But formal prāṇāyāma practice is not an indispensible condition. Deep meditation alone can lead to it.
The Gītā refers to it as taking place even at the time of death, when worldy concerns might be expected to be at a peak.
Śaṅkara points out that normally this manifestation of the up-stroke would be the result of repeated practice during life, though it might also be from the direct grace of the Lord alone.
How is it practised? Some direct instructions are given by Swami Mangalnath in The Heart of the Eastern Mystical Teaching, a book by Dr Shastri, who had known Swami Mangalnath well:
A few hints from my personal experience may perhaps be useful. The hollow in the centre of your body where the ribs join just below the breast bone is the best region on which to fix your mind in meditation. You may have heard the expression ‘the lotus of the heart’; it refers to this point. You can apply a little sandal-paste to the spot and then concentrate your mind on it. Two hours a day is not too long a time for this practice. When you can fix your mind there at will, then visualize a lotus of bluish colour, and when this meditation is matured, imagine an OM placed on the lotus, and meditate on it.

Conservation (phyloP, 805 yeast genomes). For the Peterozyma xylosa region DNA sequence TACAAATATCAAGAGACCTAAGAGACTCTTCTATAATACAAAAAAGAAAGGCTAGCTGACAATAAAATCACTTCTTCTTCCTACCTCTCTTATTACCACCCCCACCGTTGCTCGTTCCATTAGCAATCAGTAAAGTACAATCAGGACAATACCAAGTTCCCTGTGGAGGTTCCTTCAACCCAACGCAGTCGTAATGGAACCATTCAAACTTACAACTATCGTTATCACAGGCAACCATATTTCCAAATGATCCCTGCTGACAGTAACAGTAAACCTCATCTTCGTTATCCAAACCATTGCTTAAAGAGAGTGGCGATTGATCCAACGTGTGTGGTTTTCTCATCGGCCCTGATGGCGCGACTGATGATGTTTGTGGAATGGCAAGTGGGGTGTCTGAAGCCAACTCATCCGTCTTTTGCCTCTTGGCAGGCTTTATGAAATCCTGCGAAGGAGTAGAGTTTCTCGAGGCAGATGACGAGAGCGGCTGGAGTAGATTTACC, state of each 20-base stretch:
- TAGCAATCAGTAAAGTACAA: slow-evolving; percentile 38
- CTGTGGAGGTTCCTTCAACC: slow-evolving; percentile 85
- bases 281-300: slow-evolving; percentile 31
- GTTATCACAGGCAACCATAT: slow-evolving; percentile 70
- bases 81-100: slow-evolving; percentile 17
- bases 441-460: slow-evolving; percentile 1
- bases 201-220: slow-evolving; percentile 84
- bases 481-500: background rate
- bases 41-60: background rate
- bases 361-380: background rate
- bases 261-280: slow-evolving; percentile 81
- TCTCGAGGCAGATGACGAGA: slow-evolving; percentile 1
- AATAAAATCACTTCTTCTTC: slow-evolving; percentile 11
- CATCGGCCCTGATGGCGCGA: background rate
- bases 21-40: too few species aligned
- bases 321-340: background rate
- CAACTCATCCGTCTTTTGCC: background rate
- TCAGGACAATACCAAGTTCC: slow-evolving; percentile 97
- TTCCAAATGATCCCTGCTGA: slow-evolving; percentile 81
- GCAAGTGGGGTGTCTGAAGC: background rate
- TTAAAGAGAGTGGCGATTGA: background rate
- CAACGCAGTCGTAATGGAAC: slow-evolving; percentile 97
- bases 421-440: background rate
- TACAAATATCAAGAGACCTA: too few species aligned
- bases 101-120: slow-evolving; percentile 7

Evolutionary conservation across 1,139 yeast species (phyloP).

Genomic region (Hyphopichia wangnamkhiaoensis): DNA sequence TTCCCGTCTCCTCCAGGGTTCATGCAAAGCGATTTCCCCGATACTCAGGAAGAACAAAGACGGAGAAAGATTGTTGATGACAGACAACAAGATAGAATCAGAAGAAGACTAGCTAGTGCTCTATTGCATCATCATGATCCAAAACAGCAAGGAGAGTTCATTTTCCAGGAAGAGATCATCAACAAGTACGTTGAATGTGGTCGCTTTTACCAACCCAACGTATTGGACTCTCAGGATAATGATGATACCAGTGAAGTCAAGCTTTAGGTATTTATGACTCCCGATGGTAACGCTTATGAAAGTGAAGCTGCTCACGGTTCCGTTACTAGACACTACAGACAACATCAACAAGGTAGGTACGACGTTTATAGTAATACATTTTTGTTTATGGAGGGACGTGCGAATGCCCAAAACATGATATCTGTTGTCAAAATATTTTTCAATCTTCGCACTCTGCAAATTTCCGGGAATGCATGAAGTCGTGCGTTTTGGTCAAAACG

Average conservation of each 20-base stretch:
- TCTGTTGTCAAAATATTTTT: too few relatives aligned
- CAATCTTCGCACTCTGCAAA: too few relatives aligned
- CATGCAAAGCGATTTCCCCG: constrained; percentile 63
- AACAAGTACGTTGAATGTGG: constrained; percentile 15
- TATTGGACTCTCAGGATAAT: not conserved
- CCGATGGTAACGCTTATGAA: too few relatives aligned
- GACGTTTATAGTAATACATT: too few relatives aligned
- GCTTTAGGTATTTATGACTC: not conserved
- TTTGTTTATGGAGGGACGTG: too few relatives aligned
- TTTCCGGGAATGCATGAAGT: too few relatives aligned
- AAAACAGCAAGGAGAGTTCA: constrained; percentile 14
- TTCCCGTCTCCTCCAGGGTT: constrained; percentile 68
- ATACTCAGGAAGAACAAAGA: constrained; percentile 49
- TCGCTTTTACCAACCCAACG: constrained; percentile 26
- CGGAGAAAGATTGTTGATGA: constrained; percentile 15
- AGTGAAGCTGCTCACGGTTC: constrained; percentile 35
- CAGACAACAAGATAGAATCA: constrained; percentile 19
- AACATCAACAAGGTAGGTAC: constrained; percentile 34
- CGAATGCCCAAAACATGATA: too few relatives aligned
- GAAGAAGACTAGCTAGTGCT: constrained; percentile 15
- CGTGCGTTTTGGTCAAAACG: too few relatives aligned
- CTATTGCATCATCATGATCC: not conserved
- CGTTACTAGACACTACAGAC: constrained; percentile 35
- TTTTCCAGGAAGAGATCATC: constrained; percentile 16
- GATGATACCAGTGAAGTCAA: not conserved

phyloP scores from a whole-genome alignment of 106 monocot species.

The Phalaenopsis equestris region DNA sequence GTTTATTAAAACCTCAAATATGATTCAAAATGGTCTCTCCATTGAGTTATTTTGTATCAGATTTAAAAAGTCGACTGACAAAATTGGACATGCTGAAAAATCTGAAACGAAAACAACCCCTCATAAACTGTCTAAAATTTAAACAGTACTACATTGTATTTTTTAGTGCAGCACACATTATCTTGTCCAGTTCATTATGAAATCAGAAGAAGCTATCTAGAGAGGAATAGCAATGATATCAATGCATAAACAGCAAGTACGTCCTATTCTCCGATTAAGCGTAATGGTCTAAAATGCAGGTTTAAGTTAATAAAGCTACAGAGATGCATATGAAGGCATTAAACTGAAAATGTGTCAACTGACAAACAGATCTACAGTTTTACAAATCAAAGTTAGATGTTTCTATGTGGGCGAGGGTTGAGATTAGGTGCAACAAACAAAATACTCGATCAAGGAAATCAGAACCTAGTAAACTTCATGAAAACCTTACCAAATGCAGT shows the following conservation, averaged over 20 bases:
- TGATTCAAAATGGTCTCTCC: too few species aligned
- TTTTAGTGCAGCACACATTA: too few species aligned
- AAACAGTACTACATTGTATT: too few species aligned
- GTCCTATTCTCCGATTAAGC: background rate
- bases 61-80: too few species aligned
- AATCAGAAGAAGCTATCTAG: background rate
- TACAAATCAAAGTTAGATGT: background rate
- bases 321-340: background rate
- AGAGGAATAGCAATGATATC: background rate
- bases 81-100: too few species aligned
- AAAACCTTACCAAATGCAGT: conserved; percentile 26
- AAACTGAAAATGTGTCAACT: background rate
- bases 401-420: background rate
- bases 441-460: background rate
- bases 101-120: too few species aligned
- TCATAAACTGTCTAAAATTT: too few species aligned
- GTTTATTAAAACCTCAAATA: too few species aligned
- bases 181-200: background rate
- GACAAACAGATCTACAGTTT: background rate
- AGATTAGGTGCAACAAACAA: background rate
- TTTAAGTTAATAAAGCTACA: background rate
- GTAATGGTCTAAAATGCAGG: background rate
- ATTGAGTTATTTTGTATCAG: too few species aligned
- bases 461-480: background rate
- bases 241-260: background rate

Often such a passage is read rather quickly. If interested, a reader will try to centre attention on the place in the breast, but it soon becomes vague, and then boring. He moves on to the lotus, and then the OM. He begins to get confused. Soon many other thoughts spring up in the mind. Why in the breast? he wonders. Why not in the forehead? And what exactly does a lotus look like? Soon the practice drops away. Occasionally he tries imagining the lotus flower in the breast but finds it is now mixed up with doubts and guesses, and finally random memories and ideas. He drops it, with the thought: ‘I tried it, and it didn’t suit me.’